The Salt Lick

(Driftwood, TX) — Every Christmas, we try to get away for a week and explore a new city, state, or country. Last year, we went to Barcelona so the prospect of going abroad wasn’t as appealing as staying in the United States this time. But where? Neither of us has spent much time in Texas, though both of us enjoy BBQ immensely, so Texas it is! We narrow it down to Austin and our first adventure, fittingly enough, is the legendary BBQ restaurant The Salt Lick...

He Fed:

It is our 4th day in Austin and we’ve yet to try any BBQ, so we’re primed and ready for it. We drive about 25 minutes from our resort at Barton Creek, through winding, hilly countryside, until Google Maps indicates we’ve arrived at The Salt Lick in Driftwood. It’s a mammoth dusty, dry parking lot of packed dirt in what looks like an old vineyard. Nearby is a series of buildings, one of which is a wine tasting room, so they must grow grapes on the property as well. We follow the signs to a kiosk in the middle building, where a young lady redirects us to the older tin shack just a stroll away.

Inside the tin building, it’s pandemonium. Servers rush around, carrying trays heaped with food. Patrons—many of them families—sit at trestle tables, talking loudly and generally having a good time. The open air kitchen bustles, assembling platters of pork and beef, while fresh pecan pies cool on wooden racks. We’re greeted then led through the busy dining room to seats near the fireplace. (I’m not terribly happy about sitting near the fireplace on a 60 degree day, but it turns out not to be too warm after all.) Our waiter gives us menus, which proudly proclaim at the top “Want an ice cold beer with your meal? Your server can help!” Turns out “help” is him telling me to run two buildings away, back to the wine tasting room, where I can buy cold beer to bring back. I’m sure it’s an ordinance thing, but kind of silly, too. Regardless, I trot on over and bring back Lone Star tallboy cans. It’s not the best beer, but it washes down BBQ just fine.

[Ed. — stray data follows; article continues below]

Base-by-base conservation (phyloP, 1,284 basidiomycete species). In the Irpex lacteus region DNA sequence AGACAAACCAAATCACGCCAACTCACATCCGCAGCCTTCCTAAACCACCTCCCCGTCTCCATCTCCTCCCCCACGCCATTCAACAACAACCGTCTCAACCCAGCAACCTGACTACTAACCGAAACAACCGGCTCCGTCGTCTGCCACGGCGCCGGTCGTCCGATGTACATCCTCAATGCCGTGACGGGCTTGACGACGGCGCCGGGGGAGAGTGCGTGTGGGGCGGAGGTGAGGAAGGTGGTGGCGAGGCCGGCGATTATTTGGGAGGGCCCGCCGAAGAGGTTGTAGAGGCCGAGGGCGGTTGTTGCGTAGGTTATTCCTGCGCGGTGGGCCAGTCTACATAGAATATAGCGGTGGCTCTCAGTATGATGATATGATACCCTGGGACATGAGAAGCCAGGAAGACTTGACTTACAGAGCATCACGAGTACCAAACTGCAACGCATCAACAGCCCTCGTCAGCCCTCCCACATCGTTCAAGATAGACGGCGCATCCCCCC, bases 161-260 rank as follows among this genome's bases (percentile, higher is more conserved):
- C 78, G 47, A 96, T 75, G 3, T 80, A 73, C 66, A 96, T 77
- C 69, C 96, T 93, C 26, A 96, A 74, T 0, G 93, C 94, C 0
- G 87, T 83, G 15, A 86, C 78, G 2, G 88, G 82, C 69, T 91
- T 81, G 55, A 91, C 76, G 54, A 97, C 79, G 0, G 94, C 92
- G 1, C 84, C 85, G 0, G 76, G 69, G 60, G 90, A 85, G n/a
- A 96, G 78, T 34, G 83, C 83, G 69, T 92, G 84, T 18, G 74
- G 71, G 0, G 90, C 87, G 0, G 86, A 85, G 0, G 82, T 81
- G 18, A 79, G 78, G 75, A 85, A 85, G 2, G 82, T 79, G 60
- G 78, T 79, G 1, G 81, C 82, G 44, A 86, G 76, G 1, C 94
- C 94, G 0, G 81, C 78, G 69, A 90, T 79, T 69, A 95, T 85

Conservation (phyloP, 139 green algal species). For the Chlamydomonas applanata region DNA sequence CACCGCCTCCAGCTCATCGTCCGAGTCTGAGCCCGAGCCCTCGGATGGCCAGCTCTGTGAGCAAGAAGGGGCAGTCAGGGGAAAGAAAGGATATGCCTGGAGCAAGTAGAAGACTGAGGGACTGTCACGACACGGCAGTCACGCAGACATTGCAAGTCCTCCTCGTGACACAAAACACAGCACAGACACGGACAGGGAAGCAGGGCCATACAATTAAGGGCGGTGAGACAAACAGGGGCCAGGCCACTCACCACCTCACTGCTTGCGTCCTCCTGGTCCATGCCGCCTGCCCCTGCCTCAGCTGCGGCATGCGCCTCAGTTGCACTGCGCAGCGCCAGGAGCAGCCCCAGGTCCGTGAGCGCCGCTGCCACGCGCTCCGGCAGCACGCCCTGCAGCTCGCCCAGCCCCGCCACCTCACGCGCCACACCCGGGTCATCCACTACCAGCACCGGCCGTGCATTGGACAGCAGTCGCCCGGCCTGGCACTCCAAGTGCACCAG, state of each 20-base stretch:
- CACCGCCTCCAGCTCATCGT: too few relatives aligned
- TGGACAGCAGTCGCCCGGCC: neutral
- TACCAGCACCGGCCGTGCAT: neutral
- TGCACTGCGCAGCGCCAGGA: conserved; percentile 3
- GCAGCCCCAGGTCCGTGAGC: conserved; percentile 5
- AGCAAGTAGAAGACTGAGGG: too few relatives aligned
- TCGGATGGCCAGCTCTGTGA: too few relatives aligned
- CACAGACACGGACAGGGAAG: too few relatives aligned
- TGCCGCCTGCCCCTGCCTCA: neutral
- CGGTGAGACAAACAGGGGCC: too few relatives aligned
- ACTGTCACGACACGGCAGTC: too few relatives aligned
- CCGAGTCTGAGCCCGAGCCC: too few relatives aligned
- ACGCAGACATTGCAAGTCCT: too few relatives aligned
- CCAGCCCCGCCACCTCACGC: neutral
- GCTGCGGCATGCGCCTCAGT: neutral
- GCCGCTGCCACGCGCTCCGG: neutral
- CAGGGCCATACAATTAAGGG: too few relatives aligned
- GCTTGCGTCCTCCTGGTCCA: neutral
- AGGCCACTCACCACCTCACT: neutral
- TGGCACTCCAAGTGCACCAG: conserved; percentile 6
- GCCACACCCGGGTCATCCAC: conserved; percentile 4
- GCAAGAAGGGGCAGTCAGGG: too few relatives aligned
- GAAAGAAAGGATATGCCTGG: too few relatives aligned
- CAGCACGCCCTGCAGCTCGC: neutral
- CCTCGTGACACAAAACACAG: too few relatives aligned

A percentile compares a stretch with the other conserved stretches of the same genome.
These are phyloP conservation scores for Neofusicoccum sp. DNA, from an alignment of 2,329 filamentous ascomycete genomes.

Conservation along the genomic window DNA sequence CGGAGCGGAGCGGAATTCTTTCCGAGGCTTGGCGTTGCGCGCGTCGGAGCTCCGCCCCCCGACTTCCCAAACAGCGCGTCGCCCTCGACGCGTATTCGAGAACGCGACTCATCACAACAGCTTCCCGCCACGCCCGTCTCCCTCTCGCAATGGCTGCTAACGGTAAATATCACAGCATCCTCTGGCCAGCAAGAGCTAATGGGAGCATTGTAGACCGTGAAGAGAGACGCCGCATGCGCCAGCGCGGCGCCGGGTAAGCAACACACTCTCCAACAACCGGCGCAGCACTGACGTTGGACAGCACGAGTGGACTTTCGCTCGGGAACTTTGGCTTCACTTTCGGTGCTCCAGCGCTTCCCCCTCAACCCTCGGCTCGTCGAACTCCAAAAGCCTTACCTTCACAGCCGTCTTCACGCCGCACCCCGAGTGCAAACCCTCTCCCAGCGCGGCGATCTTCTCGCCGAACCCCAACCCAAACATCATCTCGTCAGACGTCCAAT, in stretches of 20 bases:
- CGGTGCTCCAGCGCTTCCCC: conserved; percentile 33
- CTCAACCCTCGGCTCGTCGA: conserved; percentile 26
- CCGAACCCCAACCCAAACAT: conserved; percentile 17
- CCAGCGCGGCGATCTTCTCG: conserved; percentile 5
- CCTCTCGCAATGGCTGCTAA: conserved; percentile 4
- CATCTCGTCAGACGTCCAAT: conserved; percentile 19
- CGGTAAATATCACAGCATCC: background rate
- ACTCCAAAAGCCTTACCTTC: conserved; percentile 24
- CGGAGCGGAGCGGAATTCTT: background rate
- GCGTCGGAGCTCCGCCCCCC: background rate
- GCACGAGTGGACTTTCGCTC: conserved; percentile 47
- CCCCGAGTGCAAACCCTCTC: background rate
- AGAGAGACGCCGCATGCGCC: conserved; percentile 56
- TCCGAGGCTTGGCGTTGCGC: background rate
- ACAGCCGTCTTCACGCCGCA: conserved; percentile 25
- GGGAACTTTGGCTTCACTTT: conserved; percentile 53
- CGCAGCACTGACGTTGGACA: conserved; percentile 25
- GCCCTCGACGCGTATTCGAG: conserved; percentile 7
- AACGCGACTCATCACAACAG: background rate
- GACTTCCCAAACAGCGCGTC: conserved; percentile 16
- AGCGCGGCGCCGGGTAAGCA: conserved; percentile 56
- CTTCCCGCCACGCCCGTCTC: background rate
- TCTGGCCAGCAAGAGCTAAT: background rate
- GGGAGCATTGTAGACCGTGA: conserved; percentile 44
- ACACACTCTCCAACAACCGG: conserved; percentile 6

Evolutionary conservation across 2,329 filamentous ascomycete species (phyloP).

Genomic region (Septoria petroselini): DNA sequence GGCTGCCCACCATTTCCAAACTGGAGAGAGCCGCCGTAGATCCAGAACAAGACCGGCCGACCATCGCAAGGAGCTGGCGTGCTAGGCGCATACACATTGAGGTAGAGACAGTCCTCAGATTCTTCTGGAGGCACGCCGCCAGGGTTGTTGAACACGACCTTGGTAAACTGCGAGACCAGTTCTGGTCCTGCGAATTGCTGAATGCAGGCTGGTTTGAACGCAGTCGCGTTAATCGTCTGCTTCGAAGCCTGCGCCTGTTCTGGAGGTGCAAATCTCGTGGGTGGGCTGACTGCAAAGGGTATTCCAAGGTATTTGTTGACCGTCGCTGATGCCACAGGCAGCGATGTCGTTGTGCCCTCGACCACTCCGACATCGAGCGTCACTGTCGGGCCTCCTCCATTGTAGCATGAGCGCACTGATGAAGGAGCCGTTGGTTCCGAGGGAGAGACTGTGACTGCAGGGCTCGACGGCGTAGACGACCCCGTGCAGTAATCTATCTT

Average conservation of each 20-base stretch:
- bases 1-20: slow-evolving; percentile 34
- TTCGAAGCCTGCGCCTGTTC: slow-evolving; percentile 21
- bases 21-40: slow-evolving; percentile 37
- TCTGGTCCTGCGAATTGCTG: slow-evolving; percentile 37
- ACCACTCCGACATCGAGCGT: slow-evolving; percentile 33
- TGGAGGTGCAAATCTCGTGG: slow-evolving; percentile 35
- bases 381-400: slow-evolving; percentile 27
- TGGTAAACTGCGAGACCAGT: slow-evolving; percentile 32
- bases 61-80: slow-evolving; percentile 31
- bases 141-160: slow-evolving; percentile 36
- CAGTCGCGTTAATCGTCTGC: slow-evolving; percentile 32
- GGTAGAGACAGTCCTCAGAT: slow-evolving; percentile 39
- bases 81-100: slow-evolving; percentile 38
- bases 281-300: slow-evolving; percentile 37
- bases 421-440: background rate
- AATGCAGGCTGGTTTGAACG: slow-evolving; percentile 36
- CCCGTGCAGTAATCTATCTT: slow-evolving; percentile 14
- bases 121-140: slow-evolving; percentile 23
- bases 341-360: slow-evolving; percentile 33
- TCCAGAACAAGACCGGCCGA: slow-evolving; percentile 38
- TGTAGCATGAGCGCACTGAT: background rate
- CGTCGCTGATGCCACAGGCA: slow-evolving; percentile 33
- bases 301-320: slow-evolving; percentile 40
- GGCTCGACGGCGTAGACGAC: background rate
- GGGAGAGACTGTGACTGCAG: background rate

For $20, you can get a family style serving of all-you-can eat beef brisket, pork ribs, sausage, potato salad, coleslaw and beans. Both of us are sold. A huge platter is delivered, overcrowded with glistening ribs, sliced sausage, and brisket with that crunchy black bark most BBQ aficionados try to achieve. The pork ribs are tender and not quite fall-off-the-bone, still clinging tenuously. Brisket is also tender, yet chewy around the edges. Most surprising, however, is the sausage. It’s peppery spicy and juicy smoky, with a snappy outer skin. Best sausage I’ve ever had, hands down. In fact, I peck half-heartedly at the good but standard side dishes, just so I can order another platter of that sausage! The second helping is much hotter temperature (our first probably sat out a few minutes before being delivered), and if possible, the sausage is even better.